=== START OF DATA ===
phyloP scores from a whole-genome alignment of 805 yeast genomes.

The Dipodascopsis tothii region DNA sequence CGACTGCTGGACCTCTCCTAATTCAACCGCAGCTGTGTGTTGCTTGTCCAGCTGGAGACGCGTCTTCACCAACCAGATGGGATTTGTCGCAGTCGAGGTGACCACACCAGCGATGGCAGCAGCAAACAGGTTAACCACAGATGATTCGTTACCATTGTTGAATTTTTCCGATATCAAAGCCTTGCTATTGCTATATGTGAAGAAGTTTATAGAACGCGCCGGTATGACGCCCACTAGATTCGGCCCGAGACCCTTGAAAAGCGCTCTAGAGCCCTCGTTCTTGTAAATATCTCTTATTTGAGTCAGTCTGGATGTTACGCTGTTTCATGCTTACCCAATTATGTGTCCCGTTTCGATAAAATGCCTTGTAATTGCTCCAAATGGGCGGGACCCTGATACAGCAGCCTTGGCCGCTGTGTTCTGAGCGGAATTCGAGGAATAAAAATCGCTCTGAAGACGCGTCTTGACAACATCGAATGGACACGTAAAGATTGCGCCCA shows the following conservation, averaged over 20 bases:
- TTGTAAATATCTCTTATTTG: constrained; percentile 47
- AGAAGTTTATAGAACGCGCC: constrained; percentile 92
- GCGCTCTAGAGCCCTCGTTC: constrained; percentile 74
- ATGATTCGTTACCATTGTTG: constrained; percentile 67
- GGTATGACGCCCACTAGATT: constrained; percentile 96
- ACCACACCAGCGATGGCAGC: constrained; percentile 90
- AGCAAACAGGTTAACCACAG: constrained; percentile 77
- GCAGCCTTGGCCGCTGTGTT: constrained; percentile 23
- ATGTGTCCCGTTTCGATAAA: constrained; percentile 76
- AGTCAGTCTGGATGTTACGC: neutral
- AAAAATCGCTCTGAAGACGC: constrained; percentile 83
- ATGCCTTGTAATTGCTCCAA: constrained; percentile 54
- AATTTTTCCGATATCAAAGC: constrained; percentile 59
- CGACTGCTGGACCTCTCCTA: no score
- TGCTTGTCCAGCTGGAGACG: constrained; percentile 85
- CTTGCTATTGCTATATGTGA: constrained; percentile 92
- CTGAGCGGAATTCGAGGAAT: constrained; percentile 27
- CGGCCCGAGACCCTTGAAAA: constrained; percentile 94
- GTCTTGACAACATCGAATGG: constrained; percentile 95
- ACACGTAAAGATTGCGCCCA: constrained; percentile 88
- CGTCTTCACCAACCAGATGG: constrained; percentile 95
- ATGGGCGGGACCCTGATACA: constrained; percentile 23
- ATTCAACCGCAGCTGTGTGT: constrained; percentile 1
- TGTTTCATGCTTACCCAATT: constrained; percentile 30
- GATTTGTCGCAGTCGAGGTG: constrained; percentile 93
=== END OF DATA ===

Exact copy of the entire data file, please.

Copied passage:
phyloP scores from a whole-genome alignment of 805 yeast genomes.

The Dipodascopsis tothii region DNA sequence CGACTGCTGGACCTCTCCTAATTCAACCGCAGCTGTGTGTTGCTTGTCCAGCTGGAGACGCGTCTTCACCAACCAGATGGGATTTGTCGCAGTCGAGGTGACCACACCAGCGATGGCAGCAGCAAACAGGTTAACCACAGATGATTCGTTACCATTGTTGAATTTTTCCGATATCAAAGCCTTGCTATTGCTATATGTGAAGAAGTTTATAGAACGCGCCGGTATGACGCCCACTAGATTCGGCCCGAGACCCTTGAAAAGCGCTCTAGAGCCCTCGTTCTTGTAAATATCTCTTATTTGAGTCAGTCTGGATGTTACGCTGTTTCATGCTTACCCAATTATGTGTCCCGTTTCGATAAAATGCCTTGTAATTGCTCCAAATGGGCGGGACCCTGATACAGCAGCCTTGGCCGCTGTGTTCTGAGCGGAATTCGAGGAATAAAAATCGCTCTGAAGACGCGTCTTGACAACATCGAATGGACACGTAAAGATTGCGCCCA shows the following conservation, averaged over 20 bases:
- TTGTAAATATCTCTTATTTG: constrained; percentile 47
- AGAAGTTTATAGAACGCGCC: constrained; percentile 92
- GCGCTCTAGAGCCCTCGTTC: constrained; percentile 74
- ATGATTCGTTACCATTGTTG: constrained; percentile 67
- GGTATGACGCCCACTAGATT: constrained; percentile 96
- ACCACACCAGCGATGGCAGC: constrained; percentile 90
- AGCAAACAGGTTAACCACAG: constrained; percentile 77
- GCAGCCTTGGCCGCTGTGTT: constrained; percentile 23
- ATGTGTCCCGTTTCGATAAA: constrained; percentile 76
- AGTCAGTCTGGATGTTACGC: neutral
- AAAAATCGCTCTGAAGACGC: constrained; percentile 83
- ATGCCTTGTAATTGCTCCAA: constrained; percentile 54
- AATTTTTCCGATATCAAAGC: constrained; percentile 59
- CGACTGCTGGACCTCTCCTA: no score
- TGCTTGTCCAGCTGGAGACG: constrained; percentile 85
- CTTGCTATTGCTATATGTGA: constrained; percentile 92
- CTGAGCGGAATTCGAGGAAT: constrained; percentile 27
- CGGCCCGAGACCCTTGAAAA: constrained; percentile 94
- GTCTTGACAACATCGAATGG: constrained; percentile 95
- ACACGTAAAGATTGCGCCCA: constrained; percentile 88
- CGTCTTCACCAACCAGATGG: constrained; percentile 95
- ATGGGCGGGACCCTGATACA: constrained; percentile 23
- ATTCAACCGCAGCTGTGTGT: constrained; percentile 1
- TGTTTCATGCTTACCCAATT: constrained; percentile 30
- GATTTGTCGCAGTCGAGGTG: constrained; percentile 93